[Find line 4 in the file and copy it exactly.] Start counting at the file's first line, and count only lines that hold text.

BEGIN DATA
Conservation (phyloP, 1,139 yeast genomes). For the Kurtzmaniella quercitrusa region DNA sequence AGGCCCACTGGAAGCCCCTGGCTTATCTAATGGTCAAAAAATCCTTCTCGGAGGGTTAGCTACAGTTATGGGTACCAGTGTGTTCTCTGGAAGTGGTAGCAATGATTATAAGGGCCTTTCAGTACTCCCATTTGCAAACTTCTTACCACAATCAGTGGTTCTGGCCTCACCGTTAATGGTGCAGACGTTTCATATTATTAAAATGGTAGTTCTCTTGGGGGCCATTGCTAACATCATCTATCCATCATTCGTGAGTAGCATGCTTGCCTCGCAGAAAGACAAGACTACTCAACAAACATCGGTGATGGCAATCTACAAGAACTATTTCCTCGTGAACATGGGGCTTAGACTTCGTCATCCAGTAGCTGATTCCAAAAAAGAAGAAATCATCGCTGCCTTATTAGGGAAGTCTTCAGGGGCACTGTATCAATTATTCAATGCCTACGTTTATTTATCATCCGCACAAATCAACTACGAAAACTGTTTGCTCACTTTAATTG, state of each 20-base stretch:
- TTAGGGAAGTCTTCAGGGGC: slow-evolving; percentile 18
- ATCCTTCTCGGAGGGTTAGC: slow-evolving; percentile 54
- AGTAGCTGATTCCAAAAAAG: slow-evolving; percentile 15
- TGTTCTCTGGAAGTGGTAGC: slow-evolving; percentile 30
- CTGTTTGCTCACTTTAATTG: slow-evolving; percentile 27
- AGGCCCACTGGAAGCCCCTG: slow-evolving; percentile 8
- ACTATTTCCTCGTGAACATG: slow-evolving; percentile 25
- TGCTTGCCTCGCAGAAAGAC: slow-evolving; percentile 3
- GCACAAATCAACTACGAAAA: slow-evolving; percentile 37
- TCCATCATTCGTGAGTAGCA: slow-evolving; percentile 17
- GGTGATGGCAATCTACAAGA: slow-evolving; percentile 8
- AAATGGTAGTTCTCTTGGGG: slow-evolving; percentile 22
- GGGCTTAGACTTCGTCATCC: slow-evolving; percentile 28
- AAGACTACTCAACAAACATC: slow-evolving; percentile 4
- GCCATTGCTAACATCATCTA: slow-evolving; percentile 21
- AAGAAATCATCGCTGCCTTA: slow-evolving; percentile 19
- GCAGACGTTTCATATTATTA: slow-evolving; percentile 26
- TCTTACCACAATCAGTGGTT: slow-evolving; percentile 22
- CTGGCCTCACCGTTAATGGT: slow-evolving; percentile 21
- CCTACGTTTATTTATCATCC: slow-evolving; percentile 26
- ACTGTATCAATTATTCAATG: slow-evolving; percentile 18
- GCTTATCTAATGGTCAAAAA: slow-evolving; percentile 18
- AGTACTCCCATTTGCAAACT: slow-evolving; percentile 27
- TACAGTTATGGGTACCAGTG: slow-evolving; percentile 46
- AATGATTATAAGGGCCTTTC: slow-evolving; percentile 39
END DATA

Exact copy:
- AGTAGCTGATTCCAAAAAAG: slow-evolving; percentile 15